venerdì 19 dicembre 2014

IL CRANIO DI STEPHANORHINUS KIRCHBERGENSIS (JAGER, 1939) DI SPINADESCO (CREMONA, LOMBARDIA, ITALIA)

The skull of Stephanorhinus kirchbergensis (Jäger, 1839)
(Mammalia, Rhinocerotidae) from Spinadesco (Cremona, Lombardia, Northern Italy): morphological analyses and taxonomical remarks – An opportunity for revising the three other skulls from the Po Valley. 

Persico D., Billia E.M.E., Ravara S., Sala B.
http://www.sciencedirect.com/science/article/pii/S027737911400482X


An extraordinary well-preserved fossil rhinoceros skull was accidentally discovered in June 2013 on the alluvial bar of Spinadesco (Cremona, Northern Italy), on the right bank of the Po river downstream from its confluence with the Adda river on territory of Spinadesco (Fig. 1).
The area, which is well-known for its numerous palaeontological quaternary discoveries, is composed of a long crescent-shaped meander bar (about 3 km), located along the northern side of Isola Serafini, just upstream from the confluence with the Adda river, towards the south-east, where the Po meets an artificial channel that flows into the meander becoming a single channel.
Ever since the seventies large fossils and palaeontological evidence have been discovered on this bar which do not show signs of having been transported by the river probably due to the intense erosion process generated by the natural morphology of the river, the hydrodynamic context generated by the confluence with the Adda river, the current generated by the functioning of the Isola Serafini hydroelectric power station and the possible presence of surface pleistocenic fossiliferous strata. In fact only the third left upper molar (M3) is missing from the skull probably due to a post-mortem trauma.
The fossil studied in this paper is comparable to three rhinoceros skulls discovered in neighbouring areas of the Po plain. They were found in various localities surrounding of the Po plain. The one found close to San Colombano al Lambro (Milano, Lombardia) was described as Rhinoceros Merchianus Etruriae by Caccia (1928) and was later re-documented by Cantaluppi (1969) as Dicerorhinus hemitoechus aretinus. Another one was discovered at Mezzana Rabattone (Pavia, Lombardia) by Anfossi et Cantaluppi (1987) who ascribed it to Dicerorhinus hemitoechus falconeri. The third one was found in the Torrente Stirone (Salsomaggiore, Parma, Emilia Romagna) by Cigala-Fulgosi (1976), assigned to Dicerorhinus hemitoechus intermedius.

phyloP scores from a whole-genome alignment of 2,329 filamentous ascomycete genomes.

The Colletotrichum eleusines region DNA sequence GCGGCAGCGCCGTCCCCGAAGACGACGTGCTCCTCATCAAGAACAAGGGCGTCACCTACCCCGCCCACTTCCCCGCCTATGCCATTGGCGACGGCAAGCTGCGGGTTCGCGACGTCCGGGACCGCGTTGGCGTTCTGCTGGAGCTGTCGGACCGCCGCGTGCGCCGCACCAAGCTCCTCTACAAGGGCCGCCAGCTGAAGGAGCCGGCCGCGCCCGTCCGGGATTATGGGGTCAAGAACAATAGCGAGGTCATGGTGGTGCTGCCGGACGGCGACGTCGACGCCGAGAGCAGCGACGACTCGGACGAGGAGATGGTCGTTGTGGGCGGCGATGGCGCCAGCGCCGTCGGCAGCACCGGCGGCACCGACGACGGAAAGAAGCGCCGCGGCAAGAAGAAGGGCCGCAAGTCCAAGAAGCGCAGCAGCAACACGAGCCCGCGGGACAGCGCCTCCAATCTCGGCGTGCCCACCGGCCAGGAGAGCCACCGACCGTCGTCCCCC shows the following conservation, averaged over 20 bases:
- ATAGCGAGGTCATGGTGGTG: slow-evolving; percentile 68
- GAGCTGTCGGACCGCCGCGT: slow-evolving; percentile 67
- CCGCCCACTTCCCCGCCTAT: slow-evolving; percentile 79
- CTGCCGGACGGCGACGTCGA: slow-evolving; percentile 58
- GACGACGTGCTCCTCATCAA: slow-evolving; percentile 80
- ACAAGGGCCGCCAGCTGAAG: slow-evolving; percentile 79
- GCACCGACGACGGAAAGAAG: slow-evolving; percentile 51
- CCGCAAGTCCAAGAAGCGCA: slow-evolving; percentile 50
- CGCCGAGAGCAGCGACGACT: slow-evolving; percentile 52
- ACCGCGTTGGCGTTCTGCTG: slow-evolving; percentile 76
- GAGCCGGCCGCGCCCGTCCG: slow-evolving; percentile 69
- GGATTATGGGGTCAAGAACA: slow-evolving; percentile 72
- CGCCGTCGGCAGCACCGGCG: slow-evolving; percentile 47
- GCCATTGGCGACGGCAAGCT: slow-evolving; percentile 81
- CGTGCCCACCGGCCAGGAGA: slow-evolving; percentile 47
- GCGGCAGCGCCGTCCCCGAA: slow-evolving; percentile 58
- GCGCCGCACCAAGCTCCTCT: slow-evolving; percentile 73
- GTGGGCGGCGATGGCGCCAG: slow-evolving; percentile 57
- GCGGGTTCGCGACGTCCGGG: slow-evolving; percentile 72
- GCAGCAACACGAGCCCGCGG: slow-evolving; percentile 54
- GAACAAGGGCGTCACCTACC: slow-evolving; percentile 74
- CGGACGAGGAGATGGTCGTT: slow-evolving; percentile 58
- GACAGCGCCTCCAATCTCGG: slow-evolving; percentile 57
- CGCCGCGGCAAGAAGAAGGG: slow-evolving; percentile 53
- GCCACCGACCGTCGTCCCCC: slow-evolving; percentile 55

As a genus name, Stephanorhinus was first introduced by Kretzoï (1942) in honour of Stephan I, the first King of Hungary. Stephanorhinus – as a still controversial genus in literature – is here in synonymy with Dicerorhinus/Dihoplus.


The taxonomic revision of the skulls from San Colombano al Lambro and from the Torrente Stirone put better in evidence the S. hundsheimensis distribution, a species always neglected in this area throughout the time.
The exceptional status of preservation of the skull from Spinadesco reveals every diagnostic trait for its specific classification, the complete dental series and the presence of some peat residuals that had been found between the folds of the tooth. These vegetal remains are characteristic of the sedimentary facies in which the bone fossilised and they are of the great importance for future palaeoecological investigations.
During the late Middle Pleistocene and Late Pleistocene glacial stages, this area included Veneto, Carso, Istria and Dalmatia due to the fact that the Upper Adriatic had surfaced.
Up to now, the studies on the rhinoceros fossils discovered in this area have been carried out on the three skulls found in the Torrente Stirone (Parma), San Colombano al Lambro (Milano), and Mezzana Rabattone (Pavia). 
In addition to the above-mentioned skulls, other minor skeletal remains have been found along the Po such as two teeth and two radii (Bona et Corbetta, 2009). A premolar tooth, found in Torricella di Sissa (Parma), was referred to Stephanorhinus sp. (Persico, 2004), while it was only possible to determine the family for the other tooth and the two radii due to their poor preservation status and the strong resemblance of the post-cranial skeleton to the various forms belonging to the Rhinocerotidae family (Bona et Corbetta, 2009).
As is it well-known, Stephanorhinus was undoubtedly the most important European Plio-Pleistocene rhinoceros genus. It occurs with five species: S. jeanvireti (= S. elatus Croizet & Jobert, 1828), S. etruscus, S. hundsheimensis, S. hemitoechus and S. kirchbergensis.
In the middle Villafranchian the most widespread species was S. etruscus which became extinct at the end of the Upper Villafranchian. During the Early Pleistocene, preceded by a small form present in most parts of Western Europe (Mazza et al., 1993), S. hundsheimensis also appeared in large numbers yet died out at the end of the Upper Galerian. S. kirchbergensis and S. hemitoechus were also widespread in the Galerian, the latter which was used to the cold palaeoecological conditions became widespread in the post-Galerian and was the last representative of the genus to become extinct in the Late Pleistocene (Bona et Corbetta, 2009).


Ricostruzione di Emiliano Troco 
(Collezione Museo Paleoantropologico del Po)

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